By Joe Weiland
I had lunch today with a younger acquaintance of mine. Let’s call him Jim. I have known Jim for a number of years, and he has always impressed me with his business acumen. At a young age, he has managed to put together a sizable, yet a bit illiquid, net worth. He has an investment account managed through a local bank, a long-term tax accountant he trusts implicitly, an estate planning attorney he is happy with and an attorney who has handled all his transactional work the last 20 years.
He does not have a financial advisor.
What is a financial advisor? A financial advisor is a person that asks a different question than the other professionals in this group.
The attorney asks, how do we mitigate the liabilities? The CPA asks the question, how do we lower our taxes this year? The estate attorney asks, how do we have your wishes best carried out upon your death? An investment advisor asks, which stocks or bonds should you hold today?
A true financial advisor asks: How can your finances improve your life and how do you end up with the most chips at the end of the game?
These are different questions. Each very important to ask. Most people do not understand that their advisors have a difference of focus.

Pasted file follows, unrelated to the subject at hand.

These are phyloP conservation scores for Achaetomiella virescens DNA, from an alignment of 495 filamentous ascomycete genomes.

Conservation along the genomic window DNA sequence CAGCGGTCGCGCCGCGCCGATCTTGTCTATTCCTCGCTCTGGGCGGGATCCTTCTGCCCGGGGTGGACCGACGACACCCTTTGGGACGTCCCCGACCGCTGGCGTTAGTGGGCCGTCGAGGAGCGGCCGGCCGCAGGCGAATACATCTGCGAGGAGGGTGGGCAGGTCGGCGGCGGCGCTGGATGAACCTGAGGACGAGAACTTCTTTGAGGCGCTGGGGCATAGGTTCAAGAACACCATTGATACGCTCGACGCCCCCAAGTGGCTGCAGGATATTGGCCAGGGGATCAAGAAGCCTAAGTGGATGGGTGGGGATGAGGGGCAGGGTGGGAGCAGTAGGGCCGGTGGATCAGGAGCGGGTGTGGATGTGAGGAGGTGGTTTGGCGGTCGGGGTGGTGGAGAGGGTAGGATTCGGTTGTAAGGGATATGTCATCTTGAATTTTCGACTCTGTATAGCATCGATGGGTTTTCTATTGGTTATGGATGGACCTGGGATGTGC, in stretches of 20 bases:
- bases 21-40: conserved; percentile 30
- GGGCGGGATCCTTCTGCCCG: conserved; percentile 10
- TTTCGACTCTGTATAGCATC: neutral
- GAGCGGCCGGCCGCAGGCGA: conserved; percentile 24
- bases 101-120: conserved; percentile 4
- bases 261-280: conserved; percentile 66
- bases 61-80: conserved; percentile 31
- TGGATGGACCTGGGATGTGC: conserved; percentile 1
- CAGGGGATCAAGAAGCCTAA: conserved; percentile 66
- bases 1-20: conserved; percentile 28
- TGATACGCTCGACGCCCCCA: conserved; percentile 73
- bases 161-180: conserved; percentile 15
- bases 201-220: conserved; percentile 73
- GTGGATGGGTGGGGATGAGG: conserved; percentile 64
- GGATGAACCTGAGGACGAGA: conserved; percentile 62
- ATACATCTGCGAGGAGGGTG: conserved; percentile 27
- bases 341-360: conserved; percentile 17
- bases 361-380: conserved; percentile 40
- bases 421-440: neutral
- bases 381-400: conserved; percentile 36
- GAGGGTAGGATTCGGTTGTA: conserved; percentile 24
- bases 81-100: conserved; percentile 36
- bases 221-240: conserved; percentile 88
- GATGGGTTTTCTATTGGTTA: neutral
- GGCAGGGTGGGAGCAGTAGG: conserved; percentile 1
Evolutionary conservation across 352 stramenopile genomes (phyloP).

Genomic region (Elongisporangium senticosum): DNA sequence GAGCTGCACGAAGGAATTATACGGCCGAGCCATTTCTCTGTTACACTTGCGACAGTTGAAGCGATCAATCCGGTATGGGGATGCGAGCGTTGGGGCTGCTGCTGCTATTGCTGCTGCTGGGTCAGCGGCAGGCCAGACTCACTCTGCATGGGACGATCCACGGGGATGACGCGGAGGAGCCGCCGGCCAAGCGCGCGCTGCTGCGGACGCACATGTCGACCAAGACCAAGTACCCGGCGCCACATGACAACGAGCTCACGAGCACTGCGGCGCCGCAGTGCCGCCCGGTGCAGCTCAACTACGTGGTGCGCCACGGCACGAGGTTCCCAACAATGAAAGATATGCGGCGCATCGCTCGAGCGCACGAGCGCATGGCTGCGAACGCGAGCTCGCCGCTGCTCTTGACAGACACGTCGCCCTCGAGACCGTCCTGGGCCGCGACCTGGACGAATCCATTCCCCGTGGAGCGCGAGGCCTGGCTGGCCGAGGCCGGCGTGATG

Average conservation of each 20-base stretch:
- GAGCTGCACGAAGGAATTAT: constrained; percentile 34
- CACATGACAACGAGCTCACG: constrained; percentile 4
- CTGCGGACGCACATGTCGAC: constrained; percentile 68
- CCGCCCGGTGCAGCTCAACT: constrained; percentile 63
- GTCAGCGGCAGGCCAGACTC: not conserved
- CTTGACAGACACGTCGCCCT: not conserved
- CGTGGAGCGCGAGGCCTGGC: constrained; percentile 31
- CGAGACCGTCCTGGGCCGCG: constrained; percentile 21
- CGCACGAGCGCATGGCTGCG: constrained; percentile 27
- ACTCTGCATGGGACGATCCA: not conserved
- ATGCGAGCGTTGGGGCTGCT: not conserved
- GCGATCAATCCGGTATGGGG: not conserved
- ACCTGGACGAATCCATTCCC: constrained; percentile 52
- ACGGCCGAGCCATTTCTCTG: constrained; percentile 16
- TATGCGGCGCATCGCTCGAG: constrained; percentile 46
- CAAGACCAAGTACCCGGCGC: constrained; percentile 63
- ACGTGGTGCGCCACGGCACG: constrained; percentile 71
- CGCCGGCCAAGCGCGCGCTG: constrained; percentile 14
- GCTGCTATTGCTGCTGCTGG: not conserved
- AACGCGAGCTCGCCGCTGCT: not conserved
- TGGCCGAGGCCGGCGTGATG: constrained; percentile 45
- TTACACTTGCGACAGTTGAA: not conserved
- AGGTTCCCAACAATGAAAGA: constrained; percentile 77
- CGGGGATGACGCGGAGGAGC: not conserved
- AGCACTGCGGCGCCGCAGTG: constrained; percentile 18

Jim already does work with a person at the local bank that may have the title “financial advisor.” But like the “service technician” at a Jiffy Lube, the title claims more than is being delivered. Oil can get changed, but really nothing else is in the job description.
In my years at Merrill Lynch, I fought with the “powers that be” to be allowed to give financial advice. They only wanted the “the advisor” to sell investment advice. We settled on the understanding that I could talk about anything that I want, as long as I did not put anything in writing. When asked about my years there, I simply say that it was like a pair of shoes that didn’t quite fit right.
How does a true financial advisor work with a client to ensure that their finances have meaning and that they end up with the most chips? It begins with a deep dive into the client’s plans and goals for their career, finances and legacy. This is followed by an annual cycle of regular meetings, each with a specific goals and questions: estate planning, insurance reviews, investment reviews, tax planning, as well as annual reviews of overall financial progress.
When we have big decisions, we model potential outcomes of different choices. If an advisor is already engaged, this a clean and efficient process. The advisor already understands the long-term goals and challenges of this particular family. Answers are given with the two goals in mind: our best life today, and the most chips at the end.
Do you have a financial advisor?
• Joe Weiland is managing partner at Arlington Financial Advisors in Santa Barbara.